Compound interest rewards patience in an impatient world

Compound interest – its impact is truly miraculous. For over 30 years I have been writing and speaking about its power, but do you understand it?

It is slow to start: not much happens in the first years. But that’s life – anything worthwhile takes time. This applies to getting in shape, losing weight, improving your sport or starting a business.

Accept that success takes time

In his book Atomic Habits, James Clear speaks of the “plateau of latent potential”. He compares the tray to a species of bamboo, which spends its first five years building extensive root systems underground, before shooting 90 feet in the air for six weeks. Just because sometimes it takes longer than we would like to see the results of our efforts doesn’t mean our efforts will be in vain.

In fact, most of the important work – hoarding – won’t seem to amount to anything, but of course it does.

Any goal we have will take time and effort to accomplish and starting it will probably be more difficult than finishing it. But you have to keep going, because habits and hard work add up.

Epictetus tells the story of Lampis, the shipowner, who, when asked how he acquired his great wealth, replied: “My great wealth was acquired without difficulty, but my little wealth, my first gains, with much of work”. Yet the average human being is wired for quick results. This is why many who start an investment program (or fitness, dietary change, sports or business program) give up at first. They are discouraged by what they see as a lack of progress.

Just be patient and consistent

So in composition you have to wait to see the results. Your small, consistent efforts, if you are patient and consistent, will reap big rewards. But the other most important factor that determines how fast your money grows is the rate of return you get. The combination of time and a good rate of return turns small sums into a small fortune.

Over Christmas I was delighted to receive an email from a woman I first met as a customer in 1991, 30 years ago. Beryl is now 88 years old and the $20,000 I invested for her in January 1991 in the Advance Imputation Fund is now worth just over $700,000. The fund was managed by legendary investor Robert Maple-Brown until his death in 2012.

The numbers are fascinating. If we go to the stock market calculator on my website, we see that $20,000 invested in the ordinary accumulation index in January 1991 would now be worth $337,000. That’s a return of 10.23% per year, which is excellent by anyone’s standard. However, Beryl’s fund clearly beat the index. If we run the numbers using my compound interest calculator, we find that a return of 12.6% per year would take $20,000 to $700,000 in 30 years. This 2.37% difference in rate of return nearly doubled Beryl’s money over the 30 years.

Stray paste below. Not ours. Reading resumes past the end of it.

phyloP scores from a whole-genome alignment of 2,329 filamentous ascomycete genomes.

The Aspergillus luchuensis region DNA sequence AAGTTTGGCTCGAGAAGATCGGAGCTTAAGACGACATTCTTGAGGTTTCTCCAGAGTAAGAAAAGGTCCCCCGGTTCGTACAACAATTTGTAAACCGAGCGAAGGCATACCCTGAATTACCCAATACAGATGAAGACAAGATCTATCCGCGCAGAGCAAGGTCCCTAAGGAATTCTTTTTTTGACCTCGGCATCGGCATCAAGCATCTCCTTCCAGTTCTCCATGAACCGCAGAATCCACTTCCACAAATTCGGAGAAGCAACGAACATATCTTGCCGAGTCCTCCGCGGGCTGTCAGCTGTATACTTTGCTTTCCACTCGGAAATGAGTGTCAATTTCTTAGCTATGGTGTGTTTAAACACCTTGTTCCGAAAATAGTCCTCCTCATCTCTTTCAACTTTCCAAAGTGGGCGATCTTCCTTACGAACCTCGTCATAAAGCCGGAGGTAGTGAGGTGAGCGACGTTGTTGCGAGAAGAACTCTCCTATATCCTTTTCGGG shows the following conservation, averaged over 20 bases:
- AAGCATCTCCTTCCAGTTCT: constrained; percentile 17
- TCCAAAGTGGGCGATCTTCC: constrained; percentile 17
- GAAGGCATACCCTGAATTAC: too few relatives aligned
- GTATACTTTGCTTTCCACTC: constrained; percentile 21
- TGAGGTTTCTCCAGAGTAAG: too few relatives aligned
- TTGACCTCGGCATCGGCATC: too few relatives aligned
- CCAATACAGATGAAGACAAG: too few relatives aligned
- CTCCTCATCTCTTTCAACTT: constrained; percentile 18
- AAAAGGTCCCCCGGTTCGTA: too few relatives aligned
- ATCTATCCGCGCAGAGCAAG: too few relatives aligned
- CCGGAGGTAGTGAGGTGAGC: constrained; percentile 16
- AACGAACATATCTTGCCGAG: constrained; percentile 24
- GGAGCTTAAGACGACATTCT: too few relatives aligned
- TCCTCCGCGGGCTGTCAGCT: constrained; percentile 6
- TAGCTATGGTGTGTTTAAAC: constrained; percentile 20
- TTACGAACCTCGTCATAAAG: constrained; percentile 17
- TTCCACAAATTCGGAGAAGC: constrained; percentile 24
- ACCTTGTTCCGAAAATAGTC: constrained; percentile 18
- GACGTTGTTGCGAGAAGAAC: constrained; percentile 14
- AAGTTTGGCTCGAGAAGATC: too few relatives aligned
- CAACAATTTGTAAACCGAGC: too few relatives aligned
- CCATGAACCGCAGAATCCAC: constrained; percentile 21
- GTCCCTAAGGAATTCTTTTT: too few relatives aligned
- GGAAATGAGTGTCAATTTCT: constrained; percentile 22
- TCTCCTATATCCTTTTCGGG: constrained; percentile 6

Why did I compare its returns to the All Ordinaries Index? Because the index is accessible to all investors, regardless of their financial knowledge, and there is no need to pick winners. About 20% of actively managed funds outperform the index over the long term. The Catch-22 is 80% not beating the index after taking fees into account.

Thus, the problem for investors is to find the best performing funds. The obvious solution is to consult a good advisor for advice on funds that suit both your goals and your risk profile. Good advice costs up front, but in the long run it costs nothing – it pays off.

But financial success is about more than choosing the right selection of managed funds. Beryl’s husband is now 94 and they have a large sum of money coming out of an interest-bearing account that is due in about a month. She was also seeking information from me on what to do with the money that was coming due.

Financial planning options

After a long discussion, I pointed out that at their life stage, ease of management is key. Since their investments are already well diversified for their age and they have no chance of getting the old age pension, they could simply let the equity trust continue to accumulate and draw down money in the bank. Hopefully, the stock trust will grow faster than their money in the bank would shrink. They might also consider disbursing funds to family members as soon as possible, updating their wills, and/or increasing charitable donations.

Beryl then revealed that they had eight grandchildren at different stages of their lives. Some are good money managers, and some are at the other end of the spectrum. This caused them serious concern.

This is where additional guidance is essential. There will be a large unrealized capital gain on the shares, which could be mitigated if their wills are written so that the managed funds go to the grandchildren who intend to keep the funds intact. Testamentary trusts are also an option.

I recommended that Beryl and her husband speak to an estate planning attorney and involve both their accountant and a financial adviser in drafting their will in a way that is both tax efficient and fair.

Thanks to compound interest, this couple is faced with one of the best problems for any investor: how to best use and bestow a lot of money. I concluded our phone conversation by reminding him of the Chinese proverb: “The best cashews come when the teeth are too old to chew.

Noel Whittaker is the author of Making Money Made Simple and many other personal finance books. [email protected] This article is general information and does not take into account the situation of an investor.

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